Vanessa Bauer: The pressure of a figure skating career when coping with depression and bulimia

*This blog contains descriptions of an eating disorder that some readers may find triggering

As a professional figure skater, people see you as an Ice Princess in glamorous shows, wearing sparkly dresses while being applauded by amazed audiences. That is the case, for about 1% of your career. What people don’t see is the decades of incredibly hard work, discipline, sacrifices, setbacks, injuries, tears and struggles with mental health. I am so unbelievably happy and grateful for how far I have come. Making a living as a professional figure skater and being able to inspire people with my passion is a dream come true. However, I had to make many sacrifices along the way. Huge sacrifices.

My parents could never afford for me to take skating lessons, so I had to learn a lot on my own at first. I have a huge drive to prove my worth to every person I meet and as a bit of a perfectionist, I want to be the best at everything I do. When my future coaches and the national federation saw my talent and drive, they helped me out financially, allowing me to pursue my dream of being a figure skater. I still feel incredibly lucky to have been given this opportunity.


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When I was chosen to become a pairs skater at thirteen, I remember it only taking one inappropriate comment from one of my closest friends to trigger something in me that ended up robbing many many years of my life: “Before you train with your new partner, you’d better not eat anything so you are skinny. Or if you’ve eaten already you can get it out in the bathroom. Do you know what I mean?”

Figure Skaters are expected to be in excellent shape at all times. These expectations are especially high as a pairs skater where you not only have to look super fit in your tiny costumes but feel additional pressure to weigh as little as possible so that it is easier for your partner to lift and throw you around. I took my friend’s comment by heart and believed that what she said was the truth. So, before my first lifting session, I took my friends advice, went to the bathroom and forced my lunch back up.

I still remember how easy I found it, easier than saying no to chocolate. I had no clue that it would be the start of the vicious circle that stole not only my competitive skating career but all of the happiness and beauty of my teenage years. For a while, I was happy. My new method of losing weight worked and I was praised for being a natural talent and a light of hope in pairs skating for Germany!

However, it did not take long until the negative sides began to appear. The more I thought about quitting my method of binging and puking, the more I became addicted to it. Eventually, all I could think about was my eating habits – what to eat next? Where and how fast could I get rid of it without anybody noticing? How could I achieve eating nothing for a couple of days to give my sore throat a rest? Could I create a super restrictive eating plan for when I don’t puke anymore.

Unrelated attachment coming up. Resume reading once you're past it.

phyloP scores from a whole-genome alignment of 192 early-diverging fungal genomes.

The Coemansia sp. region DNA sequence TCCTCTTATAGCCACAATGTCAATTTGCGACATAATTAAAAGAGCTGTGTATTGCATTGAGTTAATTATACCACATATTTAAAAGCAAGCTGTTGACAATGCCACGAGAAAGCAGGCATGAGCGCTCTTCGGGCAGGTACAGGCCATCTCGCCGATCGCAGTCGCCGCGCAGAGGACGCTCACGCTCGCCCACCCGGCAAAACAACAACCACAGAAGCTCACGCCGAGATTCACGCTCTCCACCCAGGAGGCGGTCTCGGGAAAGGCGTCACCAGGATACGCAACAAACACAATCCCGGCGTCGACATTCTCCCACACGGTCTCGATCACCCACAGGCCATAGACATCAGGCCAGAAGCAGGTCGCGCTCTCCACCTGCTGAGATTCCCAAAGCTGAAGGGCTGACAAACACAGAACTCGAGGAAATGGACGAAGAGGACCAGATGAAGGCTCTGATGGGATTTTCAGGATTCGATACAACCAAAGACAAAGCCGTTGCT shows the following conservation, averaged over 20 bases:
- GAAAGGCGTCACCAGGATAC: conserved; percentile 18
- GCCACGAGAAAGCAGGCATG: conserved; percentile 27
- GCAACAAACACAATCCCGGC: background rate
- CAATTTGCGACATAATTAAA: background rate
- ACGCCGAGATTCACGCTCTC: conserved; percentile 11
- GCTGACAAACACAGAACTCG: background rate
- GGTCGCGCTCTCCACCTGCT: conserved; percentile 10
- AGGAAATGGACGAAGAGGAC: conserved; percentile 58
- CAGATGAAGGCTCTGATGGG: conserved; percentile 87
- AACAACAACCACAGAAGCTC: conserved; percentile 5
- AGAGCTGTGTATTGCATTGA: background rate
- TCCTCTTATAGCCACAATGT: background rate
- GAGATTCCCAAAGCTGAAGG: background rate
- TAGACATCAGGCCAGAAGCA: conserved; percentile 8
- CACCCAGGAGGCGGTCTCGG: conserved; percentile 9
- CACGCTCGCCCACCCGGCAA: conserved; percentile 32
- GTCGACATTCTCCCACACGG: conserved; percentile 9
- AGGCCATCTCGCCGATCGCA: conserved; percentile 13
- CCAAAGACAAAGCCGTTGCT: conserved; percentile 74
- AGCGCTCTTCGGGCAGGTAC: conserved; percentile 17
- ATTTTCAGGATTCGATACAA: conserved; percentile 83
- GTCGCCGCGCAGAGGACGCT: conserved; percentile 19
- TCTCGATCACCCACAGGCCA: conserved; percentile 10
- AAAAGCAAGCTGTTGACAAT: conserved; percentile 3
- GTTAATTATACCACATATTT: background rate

Unfortunately, my coaches’ comments and actions did not help either. You would think that bulimia would make you super skinny but for me, it did not. I became even more frustrated when I started to gain weight even though I was either not eating at all or I was binging and getting rid of it immediately. I just didn’t understand how I was still gaining weight. Even though I was just 13, growing in height and was just about to enter puberty, my coaches would set up weighing sessions every week. They even made me travel two hours to the training rink on my days off, just so they could weigh me and show me that I was too fat by pointing at the numbers on the scale.

Whenever my coaches caught me eating, even if was just a carrot, their looks and comments would kill me inside. They would say things like “Stop eating, you are too fat”. Nobody would have ever known how the pressure was getting to me as I was doing everything I could to hide every hint of vulnerability or weakness. I wanted everybody to believe I could handle any kind of pressure thrown at me and excel no matter what. I was strong on the outside but broken on the inside.

For years, I was stuck in that vicious circle until all the frustration and pressure that had been building up inside me reached its limit. Depression kicked in and I couldn’t handle it all by myself anymore. I tried to seek help but I was too embarrassed to tell anybody what had been happening. It became clear that the only way out was to seek professional help.


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When I began to recover, I rediscovered my passion for figure skating. By choosing to focus on my love for the sport, I became more successful in my show skating career.

Even though I had finally found my confidence again, I failed to open up about this topic until only the beginning of this year. For a long time I haven’t been able to talk about my struggles without immediately bursting into tears. I never thought it was necessary to point out my weaker side but now I realise that it is. I believe that by opening up and being able to tell my story after a decade of silence is a huge part of my progress.

If there had been one person I knew of who had the same, or similar, struggles that did, I believe I would have been able to handle the situation better. I wouldn’t have been so ashamed, thinking I was the only one. If you are struggling, know that you are not alone! You do not have to handle all this on your own!

If there are people in your life who you trust, talk to them. If you feel like you don’t have anyone you can talk to, please find professional help as soon as possible.

Realising, admitting, and talking about it is the first and most important step to recovery. You are not alone.